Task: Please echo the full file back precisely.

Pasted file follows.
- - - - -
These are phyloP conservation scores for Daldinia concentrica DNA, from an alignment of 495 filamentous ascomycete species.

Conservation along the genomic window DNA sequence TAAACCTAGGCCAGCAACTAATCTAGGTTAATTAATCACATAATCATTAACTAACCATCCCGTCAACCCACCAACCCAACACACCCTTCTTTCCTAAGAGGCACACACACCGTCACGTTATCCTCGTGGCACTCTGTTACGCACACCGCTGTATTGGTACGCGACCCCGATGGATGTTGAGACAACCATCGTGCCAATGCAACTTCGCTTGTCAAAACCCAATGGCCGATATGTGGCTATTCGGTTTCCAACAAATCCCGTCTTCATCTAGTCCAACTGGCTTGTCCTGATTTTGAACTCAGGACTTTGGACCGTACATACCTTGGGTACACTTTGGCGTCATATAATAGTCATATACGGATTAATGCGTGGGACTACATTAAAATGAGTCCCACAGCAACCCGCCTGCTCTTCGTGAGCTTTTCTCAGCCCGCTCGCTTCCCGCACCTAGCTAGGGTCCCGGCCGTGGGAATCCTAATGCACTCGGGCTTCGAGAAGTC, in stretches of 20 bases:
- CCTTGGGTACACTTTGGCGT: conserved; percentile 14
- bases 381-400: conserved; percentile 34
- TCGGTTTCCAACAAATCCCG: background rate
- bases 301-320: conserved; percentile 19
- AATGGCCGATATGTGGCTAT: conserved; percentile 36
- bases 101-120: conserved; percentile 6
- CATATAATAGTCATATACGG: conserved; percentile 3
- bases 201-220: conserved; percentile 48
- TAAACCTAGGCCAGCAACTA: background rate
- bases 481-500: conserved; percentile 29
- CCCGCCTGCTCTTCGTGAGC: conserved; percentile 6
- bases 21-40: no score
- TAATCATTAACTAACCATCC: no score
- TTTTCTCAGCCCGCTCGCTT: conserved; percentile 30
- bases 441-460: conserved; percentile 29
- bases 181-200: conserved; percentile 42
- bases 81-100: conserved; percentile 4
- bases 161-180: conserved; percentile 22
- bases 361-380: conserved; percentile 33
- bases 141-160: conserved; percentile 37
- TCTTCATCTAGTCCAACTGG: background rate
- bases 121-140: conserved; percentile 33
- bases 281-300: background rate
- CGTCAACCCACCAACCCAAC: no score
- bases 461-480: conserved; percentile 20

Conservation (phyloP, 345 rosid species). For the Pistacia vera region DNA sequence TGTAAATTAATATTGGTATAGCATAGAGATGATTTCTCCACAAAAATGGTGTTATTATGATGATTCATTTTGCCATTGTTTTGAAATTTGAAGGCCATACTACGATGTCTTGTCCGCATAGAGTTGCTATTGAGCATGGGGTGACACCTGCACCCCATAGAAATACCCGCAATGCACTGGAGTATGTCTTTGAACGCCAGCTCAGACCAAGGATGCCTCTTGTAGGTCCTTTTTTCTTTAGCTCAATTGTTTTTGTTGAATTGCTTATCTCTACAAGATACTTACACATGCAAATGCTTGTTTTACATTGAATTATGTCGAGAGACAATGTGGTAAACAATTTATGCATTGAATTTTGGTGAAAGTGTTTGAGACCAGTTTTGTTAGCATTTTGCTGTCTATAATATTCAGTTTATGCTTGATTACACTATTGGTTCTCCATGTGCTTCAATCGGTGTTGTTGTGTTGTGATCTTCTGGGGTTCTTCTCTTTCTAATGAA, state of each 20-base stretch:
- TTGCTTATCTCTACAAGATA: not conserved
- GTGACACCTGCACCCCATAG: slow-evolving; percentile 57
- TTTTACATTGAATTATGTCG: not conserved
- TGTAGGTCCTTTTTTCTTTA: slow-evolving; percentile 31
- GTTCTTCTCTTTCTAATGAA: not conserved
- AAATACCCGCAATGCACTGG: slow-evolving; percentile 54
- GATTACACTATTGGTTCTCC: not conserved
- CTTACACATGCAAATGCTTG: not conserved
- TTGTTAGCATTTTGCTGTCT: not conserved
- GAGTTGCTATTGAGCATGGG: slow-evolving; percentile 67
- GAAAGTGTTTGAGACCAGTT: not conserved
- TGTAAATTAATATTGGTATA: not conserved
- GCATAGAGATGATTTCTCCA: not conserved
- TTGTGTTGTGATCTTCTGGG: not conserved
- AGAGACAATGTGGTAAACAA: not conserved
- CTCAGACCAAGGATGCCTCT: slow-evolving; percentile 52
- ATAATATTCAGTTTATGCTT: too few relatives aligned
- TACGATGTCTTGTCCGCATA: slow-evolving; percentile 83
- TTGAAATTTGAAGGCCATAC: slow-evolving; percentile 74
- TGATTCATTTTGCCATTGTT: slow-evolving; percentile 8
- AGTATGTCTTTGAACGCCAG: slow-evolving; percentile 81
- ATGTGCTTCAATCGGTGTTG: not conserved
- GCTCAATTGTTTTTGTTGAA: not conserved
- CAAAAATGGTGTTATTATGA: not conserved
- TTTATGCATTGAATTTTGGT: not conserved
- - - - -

These are phyloP conservation scores for Daldinia concentrica DNA, from an alignment of 495 filamentous ascomycete species.

Conservation along the genomic window DNA sequence TAAACCTAGGCCAGCAACTAATCTAGGTTAATTAATCACATAATCATTAACTAACCATCCCGTCAACCCACCAACCCAACACACCCTTCTTTCCTAAGAGGCACACACACCGTCACGTTATCCTCGTGGCACTCTGTTACGCACACCGCTGTATTGGTACGCGACCCCGATGGATGTTGAGACAACCATCGTGCCAATGCAACTTCGCTTGTCAAAACCCAATGGCCGATATGTGGCTATTCGGTTTCCAACAAATCCCGTCTTCATCTAGTCCAACTGGCTTGTCCTGATTTTGAACTCAGGACTTTGGACCGTACATACCTTGGGTACACTTTGGCGTCATATAATAGTCATATACGGATTAATGCGTGGGACTACATTAAAATGAGTCCCACAGCAACCCGCCTGCTCTTCGTGAGCTTTTCTCAGCCCGCTCGCTTCCCGCACCTAGCTAGGGTCCCGGCCGTGGGAATCCTAATGCACTCGGGCTTCGAGAAGTC, in stretches of 20 bases:
- CCTTGGGTACACTTTGGCGT: conserved; percentile 14
- bases 381-400: conserved; percentile 34
- TCGGTTTCCAACAAATCCCG: background rate
- bases 301-320: conserved; percentile 19
- AATGGCCGATATGTGGCTAT: conserved; percentile 36
- bases 101-120: conserved; percentile 6
- CATATAATAGTCATATACGG: conserved; percentile 3
- bases 201-220: conserved; percentile 48
- TAAACCTAGGCCAGCAACTA: background rate
- bases 481-500: conserved; percentile 29
- CCCGCCTGCTCTTCGTGAGC: conserved; percentile 6
- bases 21-40: no score
- TAATCATTAACTAACCATCC: no score
- TTTTCTCAGCCCGCTCGCTT: conserved; percentile 30
- bases 441-460: conserved; percentile 29
- bases 181-200: conserved; percentile 42
- bases 81-100: conserved; percentile 4
- bases 161-180: conserved; percentile 22
- bases 361-380: conserved; percentile 33
- bases 141-160: conserved; percentile 37
- TCTTCATCTAGTCCAACTGG: background rate
- bases 121-140: conserved; percentile 33
- bases 281-300: background rate
- CGTCAACCCACCAACCCAAC: no score
- bases 461-480: conserved; percentile 20

Conservation (phyloP, 345 rosid species). For the Pistacia vera region DNA sequence TGTAAATTAATATTGGTATAGCATAGAGATGATTTCTCCACAAAAATGGTGTTATTATGATGATTCATTTTGCCATTGTTTTGAAATTTGAAGGCCATACTACGATGTCTTGTCCGCATAGAGTTGCTATTGAGCATGGGGTGACACCTGCACCCCATAGAAATACCCGCAATGCACTGGAGTATGTCTTTGAACGCCAGCTCAGACCAAGGATGCCTCTTGTAGGTCCTTTTTTCTTTAGCTCAATTGTTTTTGTTGAATTGCTTATCTCTACAAGATACTTACACATGCAAATGCTTGTTTTACATTGAATTATGTCGAGAGACAATGTGGTAAACAATTTATGCATTGAATTTTGGTGAAAGTGTTTGAGACCAGTTTTGTTAGCATTTTGCTGTCTATAATATTCAGTTTATGCTTGATTACACTATTGGTTCTCCATGTGCTTCAATCGGTGTTGTTGTGTTGTGATCTTCTGGGGTTCTTCTCTTTCTAATGAA, state of each 20-base stretch:
- TTGCTTATCTCTACAAGATA: not conserved
- GTGACACCTGCACCCCATAG: slow-evolving; percentile 57
- TTTTACATTGAATTATGTCG: not conserved
- TGTAGGTCCTTTTTTCTTTA: slow-evolving; percentile 31
- GTTCTTCTCTTTCTAATGAA: not conserved
- AAATACCCGCAATGCACTGG: slow-evolving; percentile 54
- GATTACACTATTGGTTCTCC: not conserved
- CTTACACATGCAAATGCTTG: not conserved
- TTGTTAGCATTTTGCTGTCT: not conserved
- GAGTTGCTATTGAGCATGGG: slow-evolving; percentile 67
- GAAAGTGTTTGAGACCAGTT: not conserved
- TGTAAATTAATATTGGTATA: not conserved
- GCATAGAGATGATTTCTCCA: not conserved
- TTGTGTTGTGATCTTCTGGG: not conserved
- AGAGACAATGTGGTAAACAA: not conserved
- CTCAGACCAAGGATGCCTCT: slow-evolving; percentile 52
- ATAATATTCAGTTTATGCTT: too few relatives aligned
- TACGATGTCTTGTCCGCATA: slow-evolving; percentile 83
- TTGAAATTTGAAGGCCATAC: slow-evolving; percentile 74
- TGATTCATTTTGCCATTGTT: slow-evolving; percentile 8
- AGTATGTCTTTGAACGCCAG: slow-evolving; percentile 81
- ATGTGCTTCAATCGGTGTTG: not conserved
- GCTCAATTGTTTTTGTTGAA: not conserved
- CAAAAATGGTGTTATTATGA: not conserved
- TTTATGCATTGAATTTTGGT: not conserved